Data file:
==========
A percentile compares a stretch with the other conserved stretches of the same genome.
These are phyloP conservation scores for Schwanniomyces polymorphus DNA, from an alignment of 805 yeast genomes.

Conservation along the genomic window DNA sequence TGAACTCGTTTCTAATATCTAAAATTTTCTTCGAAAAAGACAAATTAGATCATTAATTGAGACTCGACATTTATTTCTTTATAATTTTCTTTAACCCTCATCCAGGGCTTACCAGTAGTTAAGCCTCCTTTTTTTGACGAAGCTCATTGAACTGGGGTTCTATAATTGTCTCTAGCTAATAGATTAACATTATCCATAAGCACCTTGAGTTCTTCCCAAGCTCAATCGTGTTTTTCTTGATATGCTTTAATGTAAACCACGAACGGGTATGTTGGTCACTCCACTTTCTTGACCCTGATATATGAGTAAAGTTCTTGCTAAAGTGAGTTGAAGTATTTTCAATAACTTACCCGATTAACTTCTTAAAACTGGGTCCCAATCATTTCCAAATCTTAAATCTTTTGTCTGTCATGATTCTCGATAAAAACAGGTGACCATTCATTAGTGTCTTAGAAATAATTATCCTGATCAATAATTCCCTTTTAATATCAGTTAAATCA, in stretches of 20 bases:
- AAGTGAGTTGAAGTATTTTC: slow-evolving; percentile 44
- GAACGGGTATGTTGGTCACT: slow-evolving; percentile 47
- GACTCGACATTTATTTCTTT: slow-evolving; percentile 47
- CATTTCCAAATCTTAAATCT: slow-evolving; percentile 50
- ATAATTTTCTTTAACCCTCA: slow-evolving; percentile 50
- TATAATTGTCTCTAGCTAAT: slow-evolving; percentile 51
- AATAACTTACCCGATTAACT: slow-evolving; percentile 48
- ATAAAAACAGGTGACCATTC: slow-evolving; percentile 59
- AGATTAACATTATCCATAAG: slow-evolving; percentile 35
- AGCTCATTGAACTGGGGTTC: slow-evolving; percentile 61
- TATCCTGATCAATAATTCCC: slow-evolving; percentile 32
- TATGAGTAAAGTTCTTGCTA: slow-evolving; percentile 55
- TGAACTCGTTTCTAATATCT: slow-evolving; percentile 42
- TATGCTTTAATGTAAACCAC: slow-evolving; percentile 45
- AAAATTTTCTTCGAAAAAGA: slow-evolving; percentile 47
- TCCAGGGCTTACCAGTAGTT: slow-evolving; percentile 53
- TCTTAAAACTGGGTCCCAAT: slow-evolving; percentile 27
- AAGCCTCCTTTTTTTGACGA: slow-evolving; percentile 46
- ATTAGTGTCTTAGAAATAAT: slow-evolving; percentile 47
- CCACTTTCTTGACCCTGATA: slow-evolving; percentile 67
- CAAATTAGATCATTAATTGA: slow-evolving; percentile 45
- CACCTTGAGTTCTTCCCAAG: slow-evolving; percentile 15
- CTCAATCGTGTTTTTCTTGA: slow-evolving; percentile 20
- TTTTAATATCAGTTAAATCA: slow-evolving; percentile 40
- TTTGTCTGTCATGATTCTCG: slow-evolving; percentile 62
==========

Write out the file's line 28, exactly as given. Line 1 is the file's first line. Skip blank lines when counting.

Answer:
- TTTGTCTGTCATGATTCTCG: slow-evolving; percentile 62